Nation bumped to No. 15 by Qatar on WEF Global Competitiveness Report
Report cites politics, gov’t red tape and lack of capacity to innovate
Taiwan fell by one spot to No. 15 on the World Economic Forum’s (WEF) Global Competitiveness Report 2015-2016, which was released yesterday.
Political instability, government bureaucracy and insufficient capacity to innovate were the top three factors that led to Taiwan’s drop in ranking, according to the report. On the bright side, Taiwan’s competitiveness shines through in its low crime and theft rate, public health and low inflation.
National Development Council (NDC, ) Minister Duh Tyzzjiun ( ) cited two factors that resulted in Taiwan’s lowered ranking — lack of enough scientists and engineers and the poor extent of marketing venues for Taiwanese corporations overseas. Both are valid reflections of Taiwan’s concerns of a brain-drain and lack of global competitiveness in recent years.
Taiwan’s Global Competitiveness Index (GCI), which is what the WEF report’s ranking is based on, shows Taiwan’s basic requirement index at No. 14, efficiency enhancers at No. 15, and innovation and sophistication factors at No. 16 in the rankings among countries.
Under the three indexes are 12 categories that are used to calculate each country’s GCI scores, otherwise known as the pillars of competitiveness. Under basic requirements, Taiwan’s first pillar, institutions, ranked at No. 22; the second pillar, infrastructure, at No. 12; the third pillar, macroeconomic environment, at No. 13; and the fourth pillar, health and primary education, placed No. 14 in the rankings among countries.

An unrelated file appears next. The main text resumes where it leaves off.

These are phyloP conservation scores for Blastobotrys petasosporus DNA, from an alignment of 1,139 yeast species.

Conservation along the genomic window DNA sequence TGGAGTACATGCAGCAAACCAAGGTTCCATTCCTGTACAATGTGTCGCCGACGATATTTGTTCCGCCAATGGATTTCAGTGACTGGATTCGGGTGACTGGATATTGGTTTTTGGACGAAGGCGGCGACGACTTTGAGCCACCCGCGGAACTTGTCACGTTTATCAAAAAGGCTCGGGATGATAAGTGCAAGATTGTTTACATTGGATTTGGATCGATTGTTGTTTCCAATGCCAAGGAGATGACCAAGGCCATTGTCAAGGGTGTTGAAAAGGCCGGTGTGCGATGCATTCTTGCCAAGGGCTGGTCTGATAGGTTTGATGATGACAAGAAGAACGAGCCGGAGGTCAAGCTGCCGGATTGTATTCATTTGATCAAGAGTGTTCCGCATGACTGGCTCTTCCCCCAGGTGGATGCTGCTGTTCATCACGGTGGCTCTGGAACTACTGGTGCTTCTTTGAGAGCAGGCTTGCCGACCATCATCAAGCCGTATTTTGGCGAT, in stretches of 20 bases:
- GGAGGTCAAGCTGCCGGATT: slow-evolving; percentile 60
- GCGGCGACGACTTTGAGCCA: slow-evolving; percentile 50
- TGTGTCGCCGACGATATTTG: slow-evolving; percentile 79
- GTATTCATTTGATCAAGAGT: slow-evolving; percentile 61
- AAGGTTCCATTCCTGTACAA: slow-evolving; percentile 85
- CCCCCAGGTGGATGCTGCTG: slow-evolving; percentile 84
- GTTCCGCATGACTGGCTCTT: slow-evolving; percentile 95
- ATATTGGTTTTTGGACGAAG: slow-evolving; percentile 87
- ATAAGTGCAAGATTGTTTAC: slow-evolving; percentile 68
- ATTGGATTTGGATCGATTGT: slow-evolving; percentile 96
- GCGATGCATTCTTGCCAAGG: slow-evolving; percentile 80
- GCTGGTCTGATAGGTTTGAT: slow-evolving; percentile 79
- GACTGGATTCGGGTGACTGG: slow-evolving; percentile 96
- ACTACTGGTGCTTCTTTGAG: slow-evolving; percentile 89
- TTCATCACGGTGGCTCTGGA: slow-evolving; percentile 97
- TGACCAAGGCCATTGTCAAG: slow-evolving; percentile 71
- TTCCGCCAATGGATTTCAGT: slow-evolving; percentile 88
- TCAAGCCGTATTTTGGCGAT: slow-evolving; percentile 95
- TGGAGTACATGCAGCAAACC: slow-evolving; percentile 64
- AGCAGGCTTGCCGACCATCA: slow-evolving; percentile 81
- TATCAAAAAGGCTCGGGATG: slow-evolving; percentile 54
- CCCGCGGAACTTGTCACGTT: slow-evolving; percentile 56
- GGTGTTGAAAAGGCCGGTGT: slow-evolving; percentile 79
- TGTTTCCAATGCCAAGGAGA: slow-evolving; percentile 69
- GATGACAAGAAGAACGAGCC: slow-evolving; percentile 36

Under efficiency enhancers, the fifth pillar on higher education and training, Taiwan ranked at No. 14; the six pillar, goods market efficiency at No. 13, the seventh pillar labor market efficiency at No. 22, the eighth pillar, financial market development, at No. 17; the ninth pillar, technological readiness, at No. 28; and the 10th pillar, market size, placed at No. 20 in the rankings. Under innovation and sophistication factors, the 11th pillar, business sophistication, ranked at No. 21, while the 12th pillar, innovation, ranked No. 11 among countries.
Taiwan came in first place worldwide in its HIV prevention efforts and low inflation rate. What was notable is the improvement in ranking in HIV prevention — Taiwan was ranked No. 58 among countries last year. In labor market efficiency, Taiwan’s pay and productivity ranked 9th. Transparency of government policymaking fell to 15 from its previous 9th place.
According to the GCI rankings, Switzerland takes first place again for the seventh consecutive year. Singapore remained in second place and the United States, third. Germany improved by one place to fourth, followed by the Netherlands making a comeback to fifth place. Japan came in sixth, Hong Kong in seventh, Finland in eighth, making this year its worst ranking ever, and Sweden at ninth. The United Kingdom rounded up the top 10.
Norway came in at 11th, Denmark at 12th, Canada at 13th, and Qatar replaced Taiwan’s 2015 ranking at 14. Mainland China ranked 28th, the same as last year.